3 Phase Power Tutorial

Three-phase power is often designated by a color code, according to country of origin.
Three-phase power is often designated by a color code, according to country of origin. (Image: Liquidlibrary/liquidlibrary/Getty Images)

Three phase power refers to three currents, or voltages, that differ from each other by 120 electrical degrees, or a third of a cycle. This type of electrical power is commonly used for alternating current in its generation, distribution and transmission. Used by grids across the world in power transfer, this patented polyphase system was first introduced by Nikola Tesla in 1887. Generally supplied over three wires, 3 phase power is considered more cost effective than single or 2 phase systems, since a lower level of conductor material is used.

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Perform a network analysis to calculate power, currents and voltages. Analyze 3 phase power systems using the symmetrical components method. For example, draw a diagram of a 3 phase Y-connected generator with a 500 voltage phase and a 60 Hz frequency. Connect it through power lines to a balanced load consuming 400 kW of power, with lagging of 0.77 pf. Finally, calculate the power it consumes in one load phase, the voltage phase and the line current. This provide a general 3 phase power scenario.

Learn about 3 phase power electricity color code wiring. The conductors are generally identified by color code to accurately reflect load balancing and to ensure that the correct power level rotation phase occurs. While color codes may exist according to old standards, the National Electrical Code typically only requires neutral colors with a white or colored stripe to designate conductors. For example, green or green with a yellow stripe correlates with grounding wires. The high leg in the delta system is colored orange.

Consider 3 phase power generation that is spaced equally, providing a separation of 120 degrees. In Europe, the frequency is usually approximately 50 Hz, while in the United States it is 60 Hz. At a power station, mechanical power is converted by an electrical generator into alternating electric currents. These currents each come from the winding of the generator and an electromagnetic coil. Each current operates at the same frequency, but comes from a different phase.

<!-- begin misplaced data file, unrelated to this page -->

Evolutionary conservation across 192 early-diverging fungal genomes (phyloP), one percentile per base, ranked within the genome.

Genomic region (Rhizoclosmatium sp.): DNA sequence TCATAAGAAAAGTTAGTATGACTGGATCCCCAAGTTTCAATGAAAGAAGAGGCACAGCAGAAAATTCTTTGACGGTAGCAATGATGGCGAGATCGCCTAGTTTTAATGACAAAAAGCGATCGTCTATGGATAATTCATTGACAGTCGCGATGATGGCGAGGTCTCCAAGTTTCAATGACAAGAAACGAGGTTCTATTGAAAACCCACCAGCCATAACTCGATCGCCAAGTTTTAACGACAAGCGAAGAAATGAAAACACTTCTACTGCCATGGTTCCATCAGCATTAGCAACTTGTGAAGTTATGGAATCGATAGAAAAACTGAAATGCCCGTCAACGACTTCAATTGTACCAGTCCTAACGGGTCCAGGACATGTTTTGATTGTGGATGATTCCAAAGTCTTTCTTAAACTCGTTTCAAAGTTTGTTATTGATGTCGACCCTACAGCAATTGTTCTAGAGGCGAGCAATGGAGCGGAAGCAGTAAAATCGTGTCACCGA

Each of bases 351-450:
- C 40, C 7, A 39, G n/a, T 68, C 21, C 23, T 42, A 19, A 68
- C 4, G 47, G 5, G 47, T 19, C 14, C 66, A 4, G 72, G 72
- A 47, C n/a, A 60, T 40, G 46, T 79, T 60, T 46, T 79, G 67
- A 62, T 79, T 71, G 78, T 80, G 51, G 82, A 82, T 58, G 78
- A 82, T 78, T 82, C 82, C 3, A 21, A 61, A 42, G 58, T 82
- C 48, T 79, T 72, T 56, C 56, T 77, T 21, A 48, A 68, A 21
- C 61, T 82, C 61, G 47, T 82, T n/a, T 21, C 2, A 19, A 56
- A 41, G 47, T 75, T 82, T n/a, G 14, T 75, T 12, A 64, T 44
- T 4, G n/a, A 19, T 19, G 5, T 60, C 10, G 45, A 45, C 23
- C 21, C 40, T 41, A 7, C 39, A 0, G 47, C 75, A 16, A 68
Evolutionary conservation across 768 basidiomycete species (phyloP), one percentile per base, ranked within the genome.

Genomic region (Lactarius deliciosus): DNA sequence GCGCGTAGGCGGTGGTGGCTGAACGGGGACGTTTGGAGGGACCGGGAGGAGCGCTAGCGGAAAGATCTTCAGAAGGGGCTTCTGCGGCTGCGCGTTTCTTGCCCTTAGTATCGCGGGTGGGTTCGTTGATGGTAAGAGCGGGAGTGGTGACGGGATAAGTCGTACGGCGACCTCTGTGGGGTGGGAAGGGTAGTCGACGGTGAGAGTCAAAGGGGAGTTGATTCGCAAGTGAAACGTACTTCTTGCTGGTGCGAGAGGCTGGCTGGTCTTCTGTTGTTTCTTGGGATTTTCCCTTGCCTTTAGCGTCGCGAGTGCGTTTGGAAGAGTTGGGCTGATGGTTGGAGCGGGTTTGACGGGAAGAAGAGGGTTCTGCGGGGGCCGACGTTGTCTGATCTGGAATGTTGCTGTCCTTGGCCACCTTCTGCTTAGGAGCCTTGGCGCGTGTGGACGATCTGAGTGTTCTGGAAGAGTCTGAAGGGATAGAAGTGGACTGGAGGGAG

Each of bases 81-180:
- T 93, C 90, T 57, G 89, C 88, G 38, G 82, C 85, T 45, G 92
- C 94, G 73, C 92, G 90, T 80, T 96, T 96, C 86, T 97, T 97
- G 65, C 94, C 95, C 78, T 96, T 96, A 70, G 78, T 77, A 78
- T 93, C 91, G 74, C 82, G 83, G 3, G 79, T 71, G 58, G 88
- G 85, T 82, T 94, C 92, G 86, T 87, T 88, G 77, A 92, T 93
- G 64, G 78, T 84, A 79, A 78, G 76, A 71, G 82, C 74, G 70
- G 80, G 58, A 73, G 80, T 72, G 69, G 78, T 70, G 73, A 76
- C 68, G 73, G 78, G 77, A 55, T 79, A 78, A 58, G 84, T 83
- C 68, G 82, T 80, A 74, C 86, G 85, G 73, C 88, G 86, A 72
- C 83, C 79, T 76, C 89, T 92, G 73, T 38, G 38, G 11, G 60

Identify 3 phase power distribution and transmission methods. Power is ultimately transformed to the household standard voltage level, after numerous conversions within the electrical network. Connect loads to three wires in three equal parts, across three wire pairs. This ensures that the symmetry is kept in place. Compare the connection to a triangle, known as a "delta load."

Use a Y-configuration, where one side of each load is connected together, through the ends of the three other wires. This so-called wye load can remain constant, since it is an equal distance from each line voltage. The benefits of 3 phase power are best realized through balanced symmetrical connections.

Tips & Warnings

  • Correct complex load balance issues by using computer circuit analysis.
  • Always adhere to the National Electrical Code when designing 3 phase power strategies. Otherwise, electrical fires and other undesirable situations may arise.


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